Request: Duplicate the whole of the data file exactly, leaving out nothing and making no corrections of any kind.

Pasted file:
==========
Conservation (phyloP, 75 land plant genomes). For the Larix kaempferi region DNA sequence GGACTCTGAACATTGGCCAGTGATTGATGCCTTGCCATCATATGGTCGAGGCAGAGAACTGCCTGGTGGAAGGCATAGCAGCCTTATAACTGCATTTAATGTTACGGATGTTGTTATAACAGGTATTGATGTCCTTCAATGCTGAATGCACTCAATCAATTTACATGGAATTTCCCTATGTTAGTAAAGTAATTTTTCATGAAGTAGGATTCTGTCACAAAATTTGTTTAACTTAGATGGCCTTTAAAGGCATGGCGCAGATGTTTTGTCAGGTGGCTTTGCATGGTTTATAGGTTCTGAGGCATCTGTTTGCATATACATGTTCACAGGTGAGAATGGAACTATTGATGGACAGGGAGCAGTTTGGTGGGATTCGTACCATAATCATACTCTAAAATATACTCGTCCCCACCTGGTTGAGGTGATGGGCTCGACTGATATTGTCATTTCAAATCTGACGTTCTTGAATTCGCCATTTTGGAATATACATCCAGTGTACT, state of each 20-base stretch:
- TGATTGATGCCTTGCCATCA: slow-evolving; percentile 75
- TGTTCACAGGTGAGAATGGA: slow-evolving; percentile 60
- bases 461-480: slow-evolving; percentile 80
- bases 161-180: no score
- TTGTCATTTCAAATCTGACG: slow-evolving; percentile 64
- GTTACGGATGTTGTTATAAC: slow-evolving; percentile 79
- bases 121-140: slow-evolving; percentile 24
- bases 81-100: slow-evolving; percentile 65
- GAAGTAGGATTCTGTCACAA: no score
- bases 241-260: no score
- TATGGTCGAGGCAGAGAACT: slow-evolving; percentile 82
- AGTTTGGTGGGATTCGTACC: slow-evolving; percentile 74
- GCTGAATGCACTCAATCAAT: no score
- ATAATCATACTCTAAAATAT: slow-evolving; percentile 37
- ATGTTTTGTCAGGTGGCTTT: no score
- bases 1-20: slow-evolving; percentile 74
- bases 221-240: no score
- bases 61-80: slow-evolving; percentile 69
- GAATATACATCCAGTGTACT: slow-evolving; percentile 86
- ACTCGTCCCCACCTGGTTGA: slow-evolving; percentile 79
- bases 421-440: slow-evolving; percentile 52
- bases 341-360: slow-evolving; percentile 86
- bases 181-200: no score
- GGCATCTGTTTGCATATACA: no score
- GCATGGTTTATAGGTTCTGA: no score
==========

Conservation (phyloP, 75 land plant genomes). For the Larix kaempferi region DNA sequence GGACTCTGAACATTGGCCAGTGATTGATGCCTTGCCATCATATGGTCGAGGCAGAGAACTGCCTGGTGGAAGGCATAGCAGCCTTATAACTGCATTTAATGTTACGGATGTTGTTATAACAGGTATTGATGTCCTTCAATGCTGAATGCACTCAATCAATTTACATGGAATTTCCCTATGTTAGTAAAGTAATTTTTCATGAAGTAGGATTCTGTCACAAAATTTGTTTAACTTAGATGGCCTTTAAAGGCATGGCGCAGATGTTTTGTCAGGTGGCTTTGCATGGTTTATAGGTTCTGAGGCATCTGTTTGCATATACATGTTCACAGGTGAGAATGGAACTATTGATGGACAGGGAGCAGTTTGGTGGGATTCGTACCATAATCATACTCTAAAATATACTCGTCCCCACCTGGTTGAGGTGATGGGCTCGACTGATATTGTCATTTCAAATCTGACGTTCTTGAATTCGCCATTTTGGAATATACATCCAGTGTACT, state of each 20-base stretch:
- TGATTGATGCCTTGCCATCA: slow-evolving; percentile 75
- TGTTCACAGGTGAGAATGGA: slow-evolving; percentile 60
- bases 461-480: slow-evolving; percentile 80
- bases 161-180: no score
- TTGTCATTTCAAATCTGACG: slow-evolving; percentile 64
- GTTACGGATGTTGTTATAAC: slow-evolving; percentile 79
- bases 121-140: slow-evolving; percentile 24
- bases 81-100: slow-evolving; percentile 65
- GAAGTAGGATTCTGTCACAA: no score
- bases 241-260: no score
- TATGGTCGAGGCAGAGAACT: slow-evolving; percentile 82
- AGTTTGGTGGGATTCGTACC: slow-evolving; percentile 74
- GCTGAATGCACTCAATCAAT: no score
- ATAATCATACTCTAAAATAT: slow-evolving; percentile 37
- ATGTTTTGTCAGGTGGCTTT: no score
- bases 1-20: slow-evolving; percentile 74
- bases 221-240: no score
- bases 61-80: slow-evolving; percentile 69
- GAATATACATCCAGTGTACT: slow-evolving; percentile 86
- ACTCGTCCCCACCTGGTTGA: slow-evolving; percentile 79
- bases 421-440: slow-evolving; percentile 52
- bases 341-360: slow-evolving; percentile 86
- bases 181-200: no score
- GGCATCTGTTTGCATATACA: no score
- GCATGGTTTATAGGTTCTGA: no score